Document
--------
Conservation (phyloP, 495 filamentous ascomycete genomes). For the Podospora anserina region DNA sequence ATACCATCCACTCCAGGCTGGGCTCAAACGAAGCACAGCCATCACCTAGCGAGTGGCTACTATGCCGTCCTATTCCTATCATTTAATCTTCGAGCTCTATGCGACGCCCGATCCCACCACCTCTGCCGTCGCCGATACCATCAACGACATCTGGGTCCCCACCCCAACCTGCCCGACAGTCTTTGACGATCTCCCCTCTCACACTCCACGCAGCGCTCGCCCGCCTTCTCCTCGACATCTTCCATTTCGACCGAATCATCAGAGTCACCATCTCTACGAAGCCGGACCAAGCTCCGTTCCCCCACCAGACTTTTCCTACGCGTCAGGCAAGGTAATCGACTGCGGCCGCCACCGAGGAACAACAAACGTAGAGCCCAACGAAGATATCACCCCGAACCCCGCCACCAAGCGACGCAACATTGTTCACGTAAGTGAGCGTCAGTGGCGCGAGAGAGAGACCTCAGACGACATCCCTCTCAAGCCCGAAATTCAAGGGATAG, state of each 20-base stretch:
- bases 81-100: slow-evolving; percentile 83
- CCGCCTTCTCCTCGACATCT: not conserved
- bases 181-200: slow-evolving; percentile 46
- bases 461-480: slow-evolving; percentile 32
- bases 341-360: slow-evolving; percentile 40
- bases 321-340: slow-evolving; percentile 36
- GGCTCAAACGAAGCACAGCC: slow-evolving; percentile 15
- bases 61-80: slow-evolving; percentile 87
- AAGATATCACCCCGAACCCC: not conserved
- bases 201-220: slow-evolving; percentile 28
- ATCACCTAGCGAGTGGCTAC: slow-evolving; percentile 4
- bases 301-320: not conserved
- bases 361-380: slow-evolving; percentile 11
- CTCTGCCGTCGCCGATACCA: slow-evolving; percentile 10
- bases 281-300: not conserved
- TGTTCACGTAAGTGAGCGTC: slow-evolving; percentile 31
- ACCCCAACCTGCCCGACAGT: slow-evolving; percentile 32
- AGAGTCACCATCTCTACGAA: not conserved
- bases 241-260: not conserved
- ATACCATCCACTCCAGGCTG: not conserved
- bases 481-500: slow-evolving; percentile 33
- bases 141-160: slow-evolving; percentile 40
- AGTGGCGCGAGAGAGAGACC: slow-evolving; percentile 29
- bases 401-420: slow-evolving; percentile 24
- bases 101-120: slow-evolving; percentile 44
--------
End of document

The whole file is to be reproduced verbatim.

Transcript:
Conservation (phyloP, 495 filamentous ascomycete genomes). For the Podospora anserina region DNA sequence ATACCATCCACTCCAGGCTGGGCTCAAACGAAGCACAGCCATCACCTAGCGAGTGGCTACTATGCCGTCCTATTCCTATCATTTAATCTTCGAGCTCTATGCGACGCCCGATCCCACCACCTCTGCCGTCGCCGATACCATCAACGACATCTGGGTCCCCACCCCAACCTGCCCGACAGTCTTTGACGATCTCCCCTCTCACACTCCACGCAGCGCTCGCCCGCCTTCTCCTCGACATCTTCCATTTCGACCGAATCATCAGAGTCACCATCTCTACGAAGCCGGACCAAGCTCCGTTCCCCCACCAGACTTTTCCTACGCGTCAGGCAAGGTAATCGACTGCGGCCGCCACCGAGGAACAACAAACGTAGAGCCCAACGAAGATATCACCCCGAACCCCGCCACCAAGCGACGCAACATTGTTCACGTAAGTGAGCGTCAGTGGCGCGAGAGAGAGACCTCAGACGACATCCCTCTCAAGCCCGAAATTCAAGGGATAG, state of each 20-base stretch:
- bases 81-100: slow-evolving; percentile 83
- CCGCCTTCTCCTCGACATCT: not conserved
- bases 181-200: slow-evolving; percentile 46
- bases 461-480: slow-evolving; percentile 32
- bases 341-360: slow-evolving; percentile 40
- bases 321-340: slow-evolving; percentile 36
- GGCTCAAACGAAGCACAGCC: slow-evolving; percentile 15
- bases 61-80: slow-evolving; percentile 87
- AAGATATCACCCCGAACCCC: not conserved
- bases 201-220: slow-evolving; percentile 28
- ATCACCTAGCGAGTGGCTAC: slow-evolving; percentile 4
- bases 301-320: not conserved
- bases 361-380: slow-evolving; percentile 11
- CTCTGCCGTCGCCGATACCA: slow-evolving; percentile 10
- bases 281-300: not conserved
- TGTTCACGTAAGTGAGCGTC: slow-evolving; percentile 31
- ACCCCAACCTGCCCGACAGT: slow-evolving; percentile 32
- AGAGTCACCATCTCTACGAA: not conserved
- bases 241-260: not conserved
- ATACCATCCACTCCAGGCTG: not conserved
- bases 481-500: slow-evolving; percentile 33
- bases 141-160: slow-evolving; percentile 40
- AGTGGCGCGAGAGAGAGACC: slow-evolving; percentile 29
- bases 401-420: slow-evolving; percentile 24
- bases 101-120: slow-evolving; percentile 44